int __stdcall MyFunction(PFN_ MYCALLBACK callback);

To call MyFunction from managed code, declare the delegate, attach DllImport to the function declaration, and optionally marshal any parameters or the return value:


public delegate void MyCallback();
[DllImport("MYDLL.DLL")]
public static extern void MyFunction(MyCallback callback);

Make sure the lifetime of the delegate instance covers the lifetime of the unmanaged code.

StructLayout

Consider the following C structure:


typedef struct tagLOGFONT 
{ 
   LONG lfHeight; 
   LONG lfWidth; 
   LONG lfEscapement; 
   LONG lfOrientation; 
   LONG lfWeight; 
   BYTE lfItalic; 
   BYTE lfUnderline; 
   BYTE lfStrikeOut; 
   BYTE lfCharSet; 
   BYTE lfOutPrecision; 
   BYTE lfClipPrecision; 
   BYTE lfQuality; 
   BYTE lfPitchAndFamily; 
   TCHAR lfFaceName[LF_FACESIZE]; 
} LOGFONT; 

In C#, you can describe the preceding struct by using the StructLayout and MarshalAs attributes as follows:


// logfont.cs
// compile with: /target:module
using System;
using System.Runtime.InteropServices;

[StructLayout(LayoutKind.Sequential)]
public class LOGFONT 
{ 
    public const int LF_FACESIZE = 32;
    public int lfHeight; 
    public int lfWidth; 
    public int lfEscapement;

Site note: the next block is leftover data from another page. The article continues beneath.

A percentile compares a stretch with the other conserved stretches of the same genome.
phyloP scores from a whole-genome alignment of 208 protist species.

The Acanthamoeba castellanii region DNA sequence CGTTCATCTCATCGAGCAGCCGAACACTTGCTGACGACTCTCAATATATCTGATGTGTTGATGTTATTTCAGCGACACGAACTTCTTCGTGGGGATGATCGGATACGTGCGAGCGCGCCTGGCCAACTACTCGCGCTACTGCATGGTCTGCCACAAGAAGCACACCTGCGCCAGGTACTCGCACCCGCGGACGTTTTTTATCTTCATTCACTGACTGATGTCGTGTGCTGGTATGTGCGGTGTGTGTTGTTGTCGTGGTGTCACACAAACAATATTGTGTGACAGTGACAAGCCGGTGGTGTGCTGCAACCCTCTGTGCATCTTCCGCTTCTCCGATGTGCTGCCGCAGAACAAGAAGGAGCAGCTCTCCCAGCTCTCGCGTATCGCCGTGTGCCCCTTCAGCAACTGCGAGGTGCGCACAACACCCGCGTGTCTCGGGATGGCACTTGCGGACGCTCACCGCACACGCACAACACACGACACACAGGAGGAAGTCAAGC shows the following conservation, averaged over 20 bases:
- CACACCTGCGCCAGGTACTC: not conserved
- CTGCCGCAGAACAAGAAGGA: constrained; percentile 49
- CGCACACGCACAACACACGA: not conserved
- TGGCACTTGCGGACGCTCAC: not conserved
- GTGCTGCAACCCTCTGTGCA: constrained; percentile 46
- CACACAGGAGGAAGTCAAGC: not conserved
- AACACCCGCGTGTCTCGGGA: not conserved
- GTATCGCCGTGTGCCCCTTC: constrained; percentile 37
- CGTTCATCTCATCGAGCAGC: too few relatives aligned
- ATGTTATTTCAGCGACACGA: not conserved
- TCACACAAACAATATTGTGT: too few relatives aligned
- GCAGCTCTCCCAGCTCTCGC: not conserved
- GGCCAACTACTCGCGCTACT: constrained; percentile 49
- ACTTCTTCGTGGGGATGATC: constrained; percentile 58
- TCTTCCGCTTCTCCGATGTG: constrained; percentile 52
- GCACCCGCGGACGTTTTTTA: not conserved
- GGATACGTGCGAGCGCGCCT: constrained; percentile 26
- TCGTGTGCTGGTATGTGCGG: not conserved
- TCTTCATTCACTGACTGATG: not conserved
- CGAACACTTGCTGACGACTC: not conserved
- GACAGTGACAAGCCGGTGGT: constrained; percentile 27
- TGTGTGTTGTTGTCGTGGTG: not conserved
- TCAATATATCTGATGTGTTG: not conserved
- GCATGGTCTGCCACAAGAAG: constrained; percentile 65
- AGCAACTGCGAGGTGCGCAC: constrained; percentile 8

public int lfOrientation; 
    public int lfWeight; 
    public byte lfItalic; 
    public byte lfUnderline; 
    public byte lfStrikeOut; 
    public byte lfCharSet; 
    public byte lfOutPrecision; 
    public byte lfClipPrecision; 
    public byte lfQuality; 
    public byte lfPitchAndFamily;
    [MarshalAs(UnmanagedType.ByValTStr, SizeConst=LF_FACESIZE)]
    public string lfFaceName; 
}

The structure can then be used in C# code as shown below:


// pinvoke.cs
// compile with: /addmodule:logfont.netmodule
using System;
using System.Runtime.InteropServices;
 
class PlatformInvokeTest
{   
      [DllImport("gdi32.dll", CharSet=CharSet.Auto)]
      public static extern IntPtr CreateFontIndirect(
            [In, MarshalAs(UnmanagedType.LPStruct)]
            LOGFONT lplf   // characteristics
            );
 
      [DllImport("gdi32.dll")]
      public static extern bool DeleteObject(
            IntPtr handle
            );
 
      public static void Main() 
      {
            LOGFONT lf = new LOGFONT();
            lf.lfHeight = 9;
            lf.lfFaceName = "Arial";
            IntPtr handle = CreateFontIndirect(lf);
 
            if (IntPtr.Zero == handle)
            {
                  Console.WriteLine("Can't creates a logical font.");
            }
            else
            {
                  
                  if (IntPtr.Size == 4)
                        Console.WriteLine("{0:X}", handle.ToInt32());
                  else
                        Console.WriteLine("{0:X}", handle.ToInt64());         

                  // Delete the logical font created.
                  if (!DeleteObject(handle))
                       Console.WriteLine("Can't delete the logical font");
            }
      }
}

// Result:
// C30A0AE5

COM interop

MSDN: COM Interop Tutorials.